Then I interviewed someone else, for something else, which was great. And I coughed through most of it. There’s nothing like working with a microphone when you’re sick. And I’ve been half-sick for a week. But I’ve held it together until today and my guest was kind enough to give me a piece of hard candy to help me through, because my cough drops were all in my office. The odd thing is that I am today actually starting to get better.

After that I spent the rest of the day in the other television studio — we have two, Studio 5 and Studio 7, and they are both incredible. In Studio 5 this afternoon we had some students taping the first episode of a new late night show. I sat in the back, in the dark and caught up emails and schedules and talked marketing and watched them shoot a few segments. It is a pretty clever show, even if they did have to explain one joke to me, and the host has the most ridiculous sports jacket you’ve ever seen. The show should be out next week.

And on our way home we went to the grocery store. We did the thing where one of you climbs on the front of the cart and the second person pushes. I did a lot of the pushing, because The Yankee was taking things off shelves and that let me get to the handle part of the cart. So I pushed her around the store a lot, which made everyone around us smile. I like to think we started a grocery store trend, and started people’s weekend off right. That’s what happens when you put me in charge of picking Saturday night’s dinner.


5
Feb 18

On the origins of nothing, and dogs

I tried an experiment this afternoon:

I also taught a class. I’m not sure which of the two worked out better, but I hope it was the class. I’ll go back and visit those students on Wednesday, though, and maybe the technical problems we had today will prove outweighed by the abundance of knowledge I attempted to bestow.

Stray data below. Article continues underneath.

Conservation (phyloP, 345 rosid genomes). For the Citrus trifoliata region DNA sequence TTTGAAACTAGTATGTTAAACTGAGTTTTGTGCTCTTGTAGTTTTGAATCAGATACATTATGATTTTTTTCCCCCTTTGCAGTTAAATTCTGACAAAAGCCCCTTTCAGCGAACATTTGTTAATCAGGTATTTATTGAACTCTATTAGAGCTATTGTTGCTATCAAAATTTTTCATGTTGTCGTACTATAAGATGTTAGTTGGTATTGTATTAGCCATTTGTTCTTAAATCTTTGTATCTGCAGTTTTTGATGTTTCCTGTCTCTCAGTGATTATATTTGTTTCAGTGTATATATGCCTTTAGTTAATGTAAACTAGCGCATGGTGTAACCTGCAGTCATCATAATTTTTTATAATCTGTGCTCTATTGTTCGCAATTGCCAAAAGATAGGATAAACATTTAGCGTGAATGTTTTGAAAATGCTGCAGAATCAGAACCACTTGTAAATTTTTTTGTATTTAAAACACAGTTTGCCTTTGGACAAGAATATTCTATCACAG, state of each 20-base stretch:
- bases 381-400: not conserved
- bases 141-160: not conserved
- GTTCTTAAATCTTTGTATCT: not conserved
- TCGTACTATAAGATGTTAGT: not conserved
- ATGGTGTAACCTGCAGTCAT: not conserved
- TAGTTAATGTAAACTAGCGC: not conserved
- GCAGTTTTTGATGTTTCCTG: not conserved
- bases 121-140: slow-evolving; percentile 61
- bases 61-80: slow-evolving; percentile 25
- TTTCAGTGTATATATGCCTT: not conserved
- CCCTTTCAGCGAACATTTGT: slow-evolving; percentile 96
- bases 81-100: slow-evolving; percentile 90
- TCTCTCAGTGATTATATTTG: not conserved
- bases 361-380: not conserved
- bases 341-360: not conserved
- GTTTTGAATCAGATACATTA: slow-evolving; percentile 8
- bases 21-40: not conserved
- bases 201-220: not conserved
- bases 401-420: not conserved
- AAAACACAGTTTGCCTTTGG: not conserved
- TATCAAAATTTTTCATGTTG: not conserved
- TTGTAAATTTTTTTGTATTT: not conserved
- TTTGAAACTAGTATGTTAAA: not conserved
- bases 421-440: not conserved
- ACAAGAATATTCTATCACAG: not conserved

Bestow is an almost 800-year-old word. I bet you didn’t know that. In old English stow was a place. Then there was a “be” prefix and stow got an en on the end, somehow. And that’s probably a fascinating tale, but I don’t know it. I think it had something to do with a verb tense, though. You had “stow” as in a place, and then “to place,” it seems. And then someone misheard and miswrote and misread or found a better use and said “BESTOW!”

I had a professor who was a serious and legitimate etymologist. It was amazing the things he knew, the work he’d done or read. I wonder what he thinks of my ability to just Google that these days. I hope they’re all just glad we can look at things because the ease just, you know, might entice us to do so. Those etymology conferences, though, you just never know which way a committee is going to go. They could come out of those rooms at the Ramada and take an entirely different approach.

You know what’s hard? Googling things about the art and craft of etymology. You just get etymology links to the words you are co-searching. But I digress.

Digress is of 16th century latin origins, just so you know.

Anyway, that was a little experiment above, because John Curley was nice enough to talk to me last Friday. Funny story about that, I sent his station’s main account a note on Twitter and they sent me an email address and so I wrote to them. And then Curley wrote me right back as he was about to go on the air. He was very gracious with his time when we talked, and it was a most pleasant little conversation. The end of that piece is my favorite part, and the whole premise is sublimely funny anyway.

Pet poses from the weekend:

Sometimes you just have to reach out and touch someone’s big toe. That’s not my toe, of course, and here is a 90-degree angle.

We went to a Super Bowl party to not watch the game or commercials — there was something funny about Tide, and then Eli Manning did a thing and Dilly Dilly was disappointing and probably some other things, but I find it hard to follow along with the game or the spots in a crowd. Some people did seem to enjoy the halftime show and, for some reason, there was a single yelp when Jimmy Fallon appeared on the TV. But that’s small group dynamics for you. Nevertheless, a good time was had by all, as they say. And I got to play with a dog:

That is the preferred photographic style for the canine, a technique I settled on some 11 years ago now. (Time zooms.) That pose isn’t quite the perfect angle, but it was as close as this golden was going to let me get. He is a playful and loving dog, as just about ever golden ever gifted to humanity. And the outtakes are almost as fun as that pose:

More interesting material here tomorrow. I think the books section is going to finally make a comeback. There, I’ve said it out loud. Now it almost has to happen, maybe.